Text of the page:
Cancer researchers in Bergen have helped to develop a new technology that could customise and improve the treatment of endometrial (uterine) cancer patients. Bergen Teknologioverføring (BTO), a company specialised in commercialising research results, helped the researchers to get their licensing structure in place.
“It is a good feeling to help along such important research that can benefit society,” says Berit Bjørnhaug, a legal adviser at BTO.
A couple of years ago Bergen-based researchers Helga B. Salvesen and Lars A. Akslen discovered that women with aggressive forms of endometrial cancer had elevated levels of a certain group of genetic mutations in their tumours. The research was a collaborative effort with the Massachusetts Institute of Technology (MIT), Harvard University and the Dana Farber Cancer Institute, all in the US.
BTO helped the researchers to establish cooperation with the US biotechnology firm OvaGene Oncology, which has now commercialised the research results in the form of a test.
Lars A. Akselsen and Helga Salvesen, have developed a way to customise treatment to each patient. Now several pharmaceutical companies are looking to collaborate with them on new studies. (Photo: Eirik Brekke/Bergens Tidende)
Sharing the rights
BTO negotiated a profitable licensing agreement with the Americans for commercial application, leaving the University of Bergen and Haukeland University Hospital with 50 per cent of the intellectual property rights.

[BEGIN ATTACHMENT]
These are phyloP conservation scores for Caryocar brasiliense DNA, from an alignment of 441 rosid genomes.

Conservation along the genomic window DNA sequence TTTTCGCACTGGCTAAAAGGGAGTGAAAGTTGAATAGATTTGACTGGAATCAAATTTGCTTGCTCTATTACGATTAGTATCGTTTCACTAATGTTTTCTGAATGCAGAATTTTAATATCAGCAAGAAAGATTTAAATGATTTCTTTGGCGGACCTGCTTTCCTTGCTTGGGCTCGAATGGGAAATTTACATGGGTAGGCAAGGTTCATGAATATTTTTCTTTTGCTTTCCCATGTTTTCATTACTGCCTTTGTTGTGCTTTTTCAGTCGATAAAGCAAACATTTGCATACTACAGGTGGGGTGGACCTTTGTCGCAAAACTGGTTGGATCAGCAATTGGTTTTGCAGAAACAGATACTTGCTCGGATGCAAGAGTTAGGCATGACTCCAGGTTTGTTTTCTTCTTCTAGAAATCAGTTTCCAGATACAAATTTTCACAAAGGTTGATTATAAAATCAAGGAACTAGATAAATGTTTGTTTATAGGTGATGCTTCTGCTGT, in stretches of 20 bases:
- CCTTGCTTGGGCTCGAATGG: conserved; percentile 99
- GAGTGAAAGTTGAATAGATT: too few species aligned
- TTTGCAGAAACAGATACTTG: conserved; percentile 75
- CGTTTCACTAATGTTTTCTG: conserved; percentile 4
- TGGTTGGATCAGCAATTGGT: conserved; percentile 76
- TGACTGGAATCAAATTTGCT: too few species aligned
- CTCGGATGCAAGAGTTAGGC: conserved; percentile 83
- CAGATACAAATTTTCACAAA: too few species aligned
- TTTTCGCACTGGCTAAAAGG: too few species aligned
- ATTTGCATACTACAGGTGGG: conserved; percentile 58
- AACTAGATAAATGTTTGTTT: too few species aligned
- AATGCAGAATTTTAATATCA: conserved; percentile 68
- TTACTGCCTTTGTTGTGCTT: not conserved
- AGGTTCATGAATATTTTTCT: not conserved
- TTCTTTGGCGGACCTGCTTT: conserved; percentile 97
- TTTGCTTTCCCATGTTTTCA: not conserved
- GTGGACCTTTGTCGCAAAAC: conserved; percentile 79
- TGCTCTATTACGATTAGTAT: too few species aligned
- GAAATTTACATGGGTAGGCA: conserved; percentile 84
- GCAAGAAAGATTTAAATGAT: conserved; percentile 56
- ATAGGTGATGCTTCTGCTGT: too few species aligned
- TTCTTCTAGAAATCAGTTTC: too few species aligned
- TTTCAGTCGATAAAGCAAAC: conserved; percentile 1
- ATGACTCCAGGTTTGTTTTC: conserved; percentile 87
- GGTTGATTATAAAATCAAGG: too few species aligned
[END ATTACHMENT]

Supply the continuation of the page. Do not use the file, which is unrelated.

In the agreement, the two heavyweights MIT and Harvard give BTO exclusive rights to commercialise the application on its own behalf.
“It’s very rare for elite international universities to give others such rights. We at BTO see it as recognition of our work and the expertise we have built up over time,” says Ms Bjørnhaug.
Berit Bjørnhaug (Photo: BTO)
Licensing as a means to commercialisation is a relatively new challenge for Norway’s publicly funded research institutions.
“In Norway, publicly funded research institutions often used to transfer knowledge and rights to private companies – with no compensation other than perhaps promises of new contributions to fund further research,” explains Odd Reitevold, Programme Coordinator of the Research Council of Norway’s programme for Commercialisation of R&D Results (FORNY2020). “Today there is greater awareness of the need to protect the value created by publicly funded research. This is where TTOs enter the picture.”
“But in negotiations, Norway’s small, inexperienced technology transfer offices can be easy prey for a huge international corporation with a legal staff. To obtain a fairer share from the licensee, we need to shore up the TTOs’ competence, and when necessary bring in external assistance and expertise.”